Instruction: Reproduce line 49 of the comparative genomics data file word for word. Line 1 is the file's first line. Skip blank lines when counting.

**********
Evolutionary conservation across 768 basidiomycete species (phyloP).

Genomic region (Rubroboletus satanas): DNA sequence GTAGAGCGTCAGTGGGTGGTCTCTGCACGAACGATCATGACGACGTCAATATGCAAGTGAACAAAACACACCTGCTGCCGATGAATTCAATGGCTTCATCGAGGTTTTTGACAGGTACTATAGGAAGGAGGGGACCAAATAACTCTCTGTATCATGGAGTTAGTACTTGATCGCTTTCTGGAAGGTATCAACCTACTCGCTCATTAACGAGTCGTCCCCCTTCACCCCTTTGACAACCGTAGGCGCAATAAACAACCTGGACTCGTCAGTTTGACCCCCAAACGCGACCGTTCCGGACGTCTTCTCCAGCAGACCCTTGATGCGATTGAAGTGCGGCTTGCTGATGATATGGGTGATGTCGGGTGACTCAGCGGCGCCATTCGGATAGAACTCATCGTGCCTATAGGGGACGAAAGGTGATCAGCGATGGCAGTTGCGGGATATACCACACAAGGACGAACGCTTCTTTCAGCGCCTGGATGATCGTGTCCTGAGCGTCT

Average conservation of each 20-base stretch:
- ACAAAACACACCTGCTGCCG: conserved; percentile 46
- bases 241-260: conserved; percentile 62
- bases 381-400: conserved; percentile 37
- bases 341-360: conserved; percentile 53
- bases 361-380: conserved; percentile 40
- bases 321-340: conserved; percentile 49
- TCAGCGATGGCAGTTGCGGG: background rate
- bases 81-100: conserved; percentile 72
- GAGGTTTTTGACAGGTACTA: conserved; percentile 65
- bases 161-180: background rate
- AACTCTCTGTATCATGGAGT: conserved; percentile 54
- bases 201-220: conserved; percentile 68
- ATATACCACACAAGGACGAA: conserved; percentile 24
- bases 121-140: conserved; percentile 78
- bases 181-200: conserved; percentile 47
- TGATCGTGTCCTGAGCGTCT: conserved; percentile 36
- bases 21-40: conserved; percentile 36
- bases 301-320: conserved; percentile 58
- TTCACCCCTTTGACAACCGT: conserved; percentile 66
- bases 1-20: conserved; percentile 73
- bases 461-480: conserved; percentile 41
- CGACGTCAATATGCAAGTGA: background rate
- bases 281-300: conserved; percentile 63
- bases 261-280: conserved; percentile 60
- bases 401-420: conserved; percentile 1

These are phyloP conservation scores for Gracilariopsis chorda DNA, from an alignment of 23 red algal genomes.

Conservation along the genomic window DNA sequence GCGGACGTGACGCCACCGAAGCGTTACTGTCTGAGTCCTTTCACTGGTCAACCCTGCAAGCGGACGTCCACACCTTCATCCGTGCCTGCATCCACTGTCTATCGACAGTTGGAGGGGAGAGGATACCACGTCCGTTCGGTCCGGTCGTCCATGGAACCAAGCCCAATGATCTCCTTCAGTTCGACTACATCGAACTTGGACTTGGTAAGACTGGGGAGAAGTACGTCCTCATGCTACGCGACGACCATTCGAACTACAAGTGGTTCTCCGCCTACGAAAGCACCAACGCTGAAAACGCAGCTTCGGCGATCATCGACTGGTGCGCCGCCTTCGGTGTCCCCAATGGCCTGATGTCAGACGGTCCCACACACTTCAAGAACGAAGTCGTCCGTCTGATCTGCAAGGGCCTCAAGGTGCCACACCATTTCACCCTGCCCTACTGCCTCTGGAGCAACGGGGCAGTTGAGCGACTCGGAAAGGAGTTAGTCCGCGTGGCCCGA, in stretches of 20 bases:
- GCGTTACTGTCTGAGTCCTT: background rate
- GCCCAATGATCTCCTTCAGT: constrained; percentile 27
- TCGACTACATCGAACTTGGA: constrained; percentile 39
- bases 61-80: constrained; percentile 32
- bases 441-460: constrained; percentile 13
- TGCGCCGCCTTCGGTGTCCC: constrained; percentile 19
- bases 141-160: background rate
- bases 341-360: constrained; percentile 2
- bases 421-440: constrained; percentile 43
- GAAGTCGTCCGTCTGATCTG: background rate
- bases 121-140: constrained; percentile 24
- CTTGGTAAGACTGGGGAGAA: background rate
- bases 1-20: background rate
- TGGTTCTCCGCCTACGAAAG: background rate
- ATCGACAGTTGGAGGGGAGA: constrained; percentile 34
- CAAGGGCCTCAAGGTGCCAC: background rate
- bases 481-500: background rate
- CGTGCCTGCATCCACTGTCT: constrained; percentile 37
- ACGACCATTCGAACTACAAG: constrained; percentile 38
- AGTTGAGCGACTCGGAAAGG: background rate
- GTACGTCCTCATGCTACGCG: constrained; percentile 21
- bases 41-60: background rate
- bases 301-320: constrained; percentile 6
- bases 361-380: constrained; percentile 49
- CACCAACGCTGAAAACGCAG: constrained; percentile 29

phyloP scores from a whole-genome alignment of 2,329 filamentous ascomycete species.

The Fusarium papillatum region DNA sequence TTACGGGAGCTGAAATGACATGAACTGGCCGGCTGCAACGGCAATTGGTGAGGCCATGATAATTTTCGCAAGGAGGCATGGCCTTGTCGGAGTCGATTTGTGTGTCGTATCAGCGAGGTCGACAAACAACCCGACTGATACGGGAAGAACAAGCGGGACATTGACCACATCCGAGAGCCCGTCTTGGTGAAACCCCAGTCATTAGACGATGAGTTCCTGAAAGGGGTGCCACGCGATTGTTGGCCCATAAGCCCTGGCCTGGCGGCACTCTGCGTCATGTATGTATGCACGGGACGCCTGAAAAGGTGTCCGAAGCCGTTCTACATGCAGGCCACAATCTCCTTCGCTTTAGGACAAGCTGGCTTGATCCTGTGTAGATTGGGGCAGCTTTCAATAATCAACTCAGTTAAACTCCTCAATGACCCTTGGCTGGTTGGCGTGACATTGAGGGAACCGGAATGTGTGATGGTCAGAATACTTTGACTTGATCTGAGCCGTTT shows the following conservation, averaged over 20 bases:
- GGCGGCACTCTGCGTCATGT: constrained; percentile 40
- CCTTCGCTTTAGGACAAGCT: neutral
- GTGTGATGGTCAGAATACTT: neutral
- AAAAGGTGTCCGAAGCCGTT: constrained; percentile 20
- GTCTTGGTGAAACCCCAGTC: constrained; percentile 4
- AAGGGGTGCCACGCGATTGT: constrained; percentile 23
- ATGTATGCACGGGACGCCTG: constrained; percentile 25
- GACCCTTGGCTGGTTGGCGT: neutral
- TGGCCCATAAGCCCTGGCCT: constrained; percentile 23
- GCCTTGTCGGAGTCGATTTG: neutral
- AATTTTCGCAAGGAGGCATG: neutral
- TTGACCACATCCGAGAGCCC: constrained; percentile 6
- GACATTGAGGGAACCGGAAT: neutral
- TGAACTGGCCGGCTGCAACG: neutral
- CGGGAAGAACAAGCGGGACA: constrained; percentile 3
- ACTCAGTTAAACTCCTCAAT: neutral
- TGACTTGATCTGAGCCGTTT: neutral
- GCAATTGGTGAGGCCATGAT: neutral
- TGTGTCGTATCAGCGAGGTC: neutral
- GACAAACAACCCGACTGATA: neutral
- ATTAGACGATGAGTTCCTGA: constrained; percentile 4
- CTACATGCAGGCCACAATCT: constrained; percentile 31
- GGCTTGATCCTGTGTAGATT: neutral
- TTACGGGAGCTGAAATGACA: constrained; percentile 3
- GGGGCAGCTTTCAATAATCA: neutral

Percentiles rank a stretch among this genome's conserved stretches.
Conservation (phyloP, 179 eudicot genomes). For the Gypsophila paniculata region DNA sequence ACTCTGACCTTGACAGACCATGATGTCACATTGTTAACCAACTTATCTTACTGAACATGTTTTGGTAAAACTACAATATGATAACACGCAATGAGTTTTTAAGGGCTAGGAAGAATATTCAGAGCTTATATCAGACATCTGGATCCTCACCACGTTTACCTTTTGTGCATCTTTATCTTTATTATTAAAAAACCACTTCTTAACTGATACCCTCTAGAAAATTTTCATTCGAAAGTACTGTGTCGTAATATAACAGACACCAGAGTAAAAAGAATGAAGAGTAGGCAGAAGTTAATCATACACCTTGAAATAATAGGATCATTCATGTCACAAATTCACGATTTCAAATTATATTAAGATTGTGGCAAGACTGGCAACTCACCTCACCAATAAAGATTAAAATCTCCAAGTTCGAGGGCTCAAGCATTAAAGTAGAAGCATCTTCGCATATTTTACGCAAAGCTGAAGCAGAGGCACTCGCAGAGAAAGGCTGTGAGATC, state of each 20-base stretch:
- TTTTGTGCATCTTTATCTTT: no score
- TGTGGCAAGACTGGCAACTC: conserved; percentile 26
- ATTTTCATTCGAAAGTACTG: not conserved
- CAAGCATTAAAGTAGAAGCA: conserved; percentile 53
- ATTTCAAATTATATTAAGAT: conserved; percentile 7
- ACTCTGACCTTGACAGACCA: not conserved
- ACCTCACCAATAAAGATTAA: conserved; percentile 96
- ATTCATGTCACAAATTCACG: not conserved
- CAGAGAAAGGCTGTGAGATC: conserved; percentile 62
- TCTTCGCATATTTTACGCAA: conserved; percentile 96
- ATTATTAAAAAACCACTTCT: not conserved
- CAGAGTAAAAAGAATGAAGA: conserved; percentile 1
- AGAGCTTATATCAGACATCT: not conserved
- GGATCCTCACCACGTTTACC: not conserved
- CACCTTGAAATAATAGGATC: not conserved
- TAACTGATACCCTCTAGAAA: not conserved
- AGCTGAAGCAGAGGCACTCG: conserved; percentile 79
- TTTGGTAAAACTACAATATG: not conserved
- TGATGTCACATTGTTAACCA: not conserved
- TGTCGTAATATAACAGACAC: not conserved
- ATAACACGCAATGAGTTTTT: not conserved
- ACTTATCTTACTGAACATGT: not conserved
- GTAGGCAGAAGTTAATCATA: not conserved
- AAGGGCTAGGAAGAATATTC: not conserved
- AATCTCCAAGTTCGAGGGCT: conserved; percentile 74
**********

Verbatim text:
- ACGACCATTCGAACTACAAG: constrained; percentile 38